I’ve replaced the cover image because I think it’s potentially a misnomer – I thought Aulier, who has written a pretty good on the making of VERTIGO and a slightly scrappy scrapbook/compendium of Hitchcock materials that is full of fascinating things, didn’t write the book but was a consultant and Davis was the author – I haven’t read it though and was relying on what a friend told me about it.

  2. Patrick says:

    I have not heard of all these films and books, despite being a fan of both Hitchcock *and* Welles. Does this call for another library hunt? I think so!

  3. TomCat says:

    You’ve been trying to convince… wait a minute! You are the instigator of this cross-blog collaboration? Does this mean that one of these days you’ll turn up on my doorstep, clutching a copy of your favorite Julian Symons novel, trying to make me see the error of my ways?

    • TomCat, you’ve seen right through my cunning plan!! Actually, this was Patrick’s idea, which is why it appears on his blog and not mine. In some ways it was probably a bit unfortunate that we didn’t disagree more about the merits of Baxt’s Hitchcock book – I just liked it a bit more that he did but Patrick is a very smart cookie after all so it was very hard not to be swayed by his arguments – maybe you could end up making me see the error of my ways …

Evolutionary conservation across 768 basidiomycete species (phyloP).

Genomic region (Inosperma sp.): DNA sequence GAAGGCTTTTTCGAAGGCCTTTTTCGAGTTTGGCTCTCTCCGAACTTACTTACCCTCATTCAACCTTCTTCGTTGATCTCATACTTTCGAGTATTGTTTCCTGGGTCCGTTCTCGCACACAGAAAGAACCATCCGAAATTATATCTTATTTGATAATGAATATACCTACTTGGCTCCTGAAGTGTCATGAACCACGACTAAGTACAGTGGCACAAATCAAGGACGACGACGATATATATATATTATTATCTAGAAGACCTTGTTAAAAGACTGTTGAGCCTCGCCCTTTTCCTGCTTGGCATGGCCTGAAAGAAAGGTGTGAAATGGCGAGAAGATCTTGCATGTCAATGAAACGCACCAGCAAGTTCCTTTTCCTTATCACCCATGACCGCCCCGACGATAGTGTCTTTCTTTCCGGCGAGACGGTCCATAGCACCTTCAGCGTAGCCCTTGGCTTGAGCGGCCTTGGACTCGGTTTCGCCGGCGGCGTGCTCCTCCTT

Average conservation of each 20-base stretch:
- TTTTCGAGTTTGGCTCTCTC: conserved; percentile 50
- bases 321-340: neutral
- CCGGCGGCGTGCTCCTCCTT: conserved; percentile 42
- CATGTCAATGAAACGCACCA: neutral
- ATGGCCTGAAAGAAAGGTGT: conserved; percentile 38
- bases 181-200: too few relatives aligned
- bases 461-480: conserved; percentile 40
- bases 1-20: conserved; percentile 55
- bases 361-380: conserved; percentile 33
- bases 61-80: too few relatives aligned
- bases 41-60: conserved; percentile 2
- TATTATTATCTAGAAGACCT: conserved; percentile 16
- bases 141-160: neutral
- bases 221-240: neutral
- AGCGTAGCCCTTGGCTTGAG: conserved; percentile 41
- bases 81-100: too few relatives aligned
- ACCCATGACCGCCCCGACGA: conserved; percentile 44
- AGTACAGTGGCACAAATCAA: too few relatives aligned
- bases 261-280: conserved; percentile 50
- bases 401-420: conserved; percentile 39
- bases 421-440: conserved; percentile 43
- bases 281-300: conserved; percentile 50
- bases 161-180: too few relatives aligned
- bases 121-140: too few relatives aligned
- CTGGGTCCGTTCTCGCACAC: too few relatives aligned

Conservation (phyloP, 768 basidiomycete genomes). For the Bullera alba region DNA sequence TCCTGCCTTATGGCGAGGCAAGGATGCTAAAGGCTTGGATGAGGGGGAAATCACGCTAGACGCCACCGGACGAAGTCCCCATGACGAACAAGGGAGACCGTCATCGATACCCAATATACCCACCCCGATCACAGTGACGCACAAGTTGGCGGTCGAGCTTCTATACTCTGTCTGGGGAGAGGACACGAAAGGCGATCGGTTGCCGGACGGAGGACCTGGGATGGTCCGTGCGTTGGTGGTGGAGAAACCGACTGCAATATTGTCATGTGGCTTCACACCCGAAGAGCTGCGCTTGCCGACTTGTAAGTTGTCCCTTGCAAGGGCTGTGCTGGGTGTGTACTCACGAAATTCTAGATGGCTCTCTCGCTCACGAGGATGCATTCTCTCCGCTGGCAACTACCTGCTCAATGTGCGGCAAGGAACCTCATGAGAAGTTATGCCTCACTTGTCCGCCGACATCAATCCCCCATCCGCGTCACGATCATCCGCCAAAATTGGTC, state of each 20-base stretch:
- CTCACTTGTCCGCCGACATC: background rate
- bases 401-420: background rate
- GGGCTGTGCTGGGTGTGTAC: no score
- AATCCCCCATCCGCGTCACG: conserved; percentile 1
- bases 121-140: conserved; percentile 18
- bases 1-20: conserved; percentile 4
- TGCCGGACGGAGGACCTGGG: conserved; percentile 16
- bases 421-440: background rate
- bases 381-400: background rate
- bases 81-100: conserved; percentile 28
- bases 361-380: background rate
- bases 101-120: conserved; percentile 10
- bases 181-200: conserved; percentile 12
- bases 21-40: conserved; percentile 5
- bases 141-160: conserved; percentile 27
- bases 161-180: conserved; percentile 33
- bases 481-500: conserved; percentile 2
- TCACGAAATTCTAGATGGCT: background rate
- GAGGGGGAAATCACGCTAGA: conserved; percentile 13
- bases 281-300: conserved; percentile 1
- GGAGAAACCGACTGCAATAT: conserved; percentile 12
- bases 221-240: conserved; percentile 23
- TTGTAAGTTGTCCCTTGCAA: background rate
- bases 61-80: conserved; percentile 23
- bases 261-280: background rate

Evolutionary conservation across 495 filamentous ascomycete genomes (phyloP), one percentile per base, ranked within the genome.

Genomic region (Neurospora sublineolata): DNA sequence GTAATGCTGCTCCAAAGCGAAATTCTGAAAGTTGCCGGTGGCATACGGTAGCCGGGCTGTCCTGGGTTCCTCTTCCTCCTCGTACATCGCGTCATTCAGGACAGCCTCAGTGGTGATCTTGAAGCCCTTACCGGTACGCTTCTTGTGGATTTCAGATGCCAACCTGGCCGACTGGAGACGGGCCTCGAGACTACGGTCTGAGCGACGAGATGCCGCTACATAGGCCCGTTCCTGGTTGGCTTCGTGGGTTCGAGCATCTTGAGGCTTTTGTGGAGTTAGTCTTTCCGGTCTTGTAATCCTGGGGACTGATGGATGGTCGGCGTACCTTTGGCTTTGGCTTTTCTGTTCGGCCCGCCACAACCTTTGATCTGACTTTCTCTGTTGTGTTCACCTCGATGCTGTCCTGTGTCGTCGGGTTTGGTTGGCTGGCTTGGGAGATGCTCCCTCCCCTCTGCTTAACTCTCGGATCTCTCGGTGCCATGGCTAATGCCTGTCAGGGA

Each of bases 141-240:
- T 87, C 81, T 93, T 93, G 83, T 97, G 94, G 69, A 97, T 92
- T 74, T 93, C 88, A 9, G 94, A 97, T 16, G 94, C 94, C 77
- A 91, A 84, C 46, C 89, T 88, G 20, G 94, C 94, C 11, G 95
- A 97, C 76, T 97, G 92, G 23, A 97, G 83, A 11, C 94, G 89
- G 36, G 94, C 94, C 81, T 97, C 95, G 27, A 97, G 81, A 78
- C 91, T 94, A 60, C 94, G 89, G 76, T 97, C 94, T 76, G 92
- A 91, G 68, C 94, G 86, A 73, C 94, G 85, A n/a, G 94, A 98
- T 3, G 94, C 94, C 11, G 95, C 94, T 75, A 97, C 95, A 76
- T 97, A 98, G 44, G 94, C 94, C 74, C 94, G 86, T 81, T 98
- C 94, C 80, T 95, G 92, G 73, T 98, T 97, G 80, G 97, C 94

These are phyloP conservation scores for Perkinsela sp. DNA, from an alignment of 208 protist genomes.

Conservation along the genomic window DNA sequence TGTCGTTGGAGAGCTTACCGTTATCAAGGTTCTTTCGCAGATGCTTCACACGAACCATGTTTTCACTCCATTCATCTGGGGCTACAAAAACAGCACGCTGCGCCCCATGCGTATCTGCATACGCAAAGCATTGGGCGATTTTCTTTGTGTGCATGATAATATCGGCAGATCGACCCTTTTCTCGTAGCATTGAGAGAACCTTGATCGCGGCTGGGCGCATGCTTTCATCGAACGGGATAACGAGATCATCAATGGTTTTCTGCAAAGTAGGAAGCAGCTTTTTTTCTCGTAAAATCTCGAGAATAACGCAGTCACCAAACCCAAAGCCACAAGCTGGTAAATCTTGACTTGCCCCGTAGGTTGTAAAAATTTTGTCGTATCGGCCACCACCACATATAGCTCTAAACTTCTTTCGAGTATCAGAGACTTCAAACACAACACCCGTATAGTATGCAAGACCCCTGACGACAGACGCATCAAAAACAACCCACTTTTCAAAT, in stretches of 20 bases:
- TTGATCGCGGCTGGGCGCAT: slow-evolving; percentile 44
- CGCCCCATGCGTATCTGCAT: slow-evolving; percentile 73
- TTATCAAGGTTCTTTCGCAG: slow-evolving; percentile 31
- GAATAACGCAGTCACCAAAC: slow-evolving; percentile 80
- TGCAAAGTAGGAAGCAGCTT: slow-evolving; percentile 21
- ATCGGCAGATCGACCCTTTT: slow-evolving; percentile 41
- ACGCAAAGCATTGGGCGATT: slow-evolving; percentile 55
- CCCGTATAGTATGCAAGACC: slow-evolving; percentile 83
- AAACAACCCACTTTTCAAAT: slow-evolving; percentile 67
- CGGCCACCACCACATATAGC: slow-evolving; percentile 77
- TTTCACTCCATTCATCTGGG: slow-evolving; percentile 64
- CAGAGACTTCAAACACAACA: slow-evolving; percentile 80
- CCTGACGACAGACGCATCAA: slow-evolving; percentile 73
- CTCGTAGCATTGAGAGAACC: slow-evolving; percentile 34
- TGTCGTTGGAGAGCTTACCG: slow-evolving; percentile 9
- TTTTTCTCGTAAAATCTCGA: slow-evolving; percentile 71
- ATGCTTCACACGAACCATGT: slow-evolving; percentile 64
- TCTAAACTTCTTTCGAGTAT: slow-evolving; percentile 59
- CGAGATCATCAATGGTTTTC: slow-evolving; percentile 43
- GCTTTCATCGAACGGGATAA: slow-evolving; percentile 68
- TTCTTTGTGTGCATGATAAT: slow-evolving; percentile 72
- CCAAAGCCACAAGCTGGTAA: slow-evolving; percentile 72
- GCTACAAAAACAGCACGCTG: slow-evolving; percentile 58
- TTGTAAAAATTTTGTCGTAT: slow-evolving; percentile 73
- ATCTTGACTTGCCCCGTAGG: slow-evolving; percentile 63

• Patrick says:

      Yes, I accept full responsibility for the idea behind this crossover… No disguising the fact, really, as I contacted Sergio via the comments on “A Queer Kind of Death”.

  4. Pingback: MURDER ON THE YELLOW BRICK ROAD (1977) by Stuart M. Kaminsky | Tipping My Fedora

Leave a Reply

Fill in your details below or click an icon to log in:

WordPress.com Logo

You are commenting using your WordPress.com account. Log Out / Change )

Twitter picture

You are commenting using your Twitter account. Log Out / Change )

Facebook photo

You are commenting using your Facebook account. Log Out / Change )

Google+ photo

You are commenting using your Google+ account. Log Out / Change )

Connecting to %s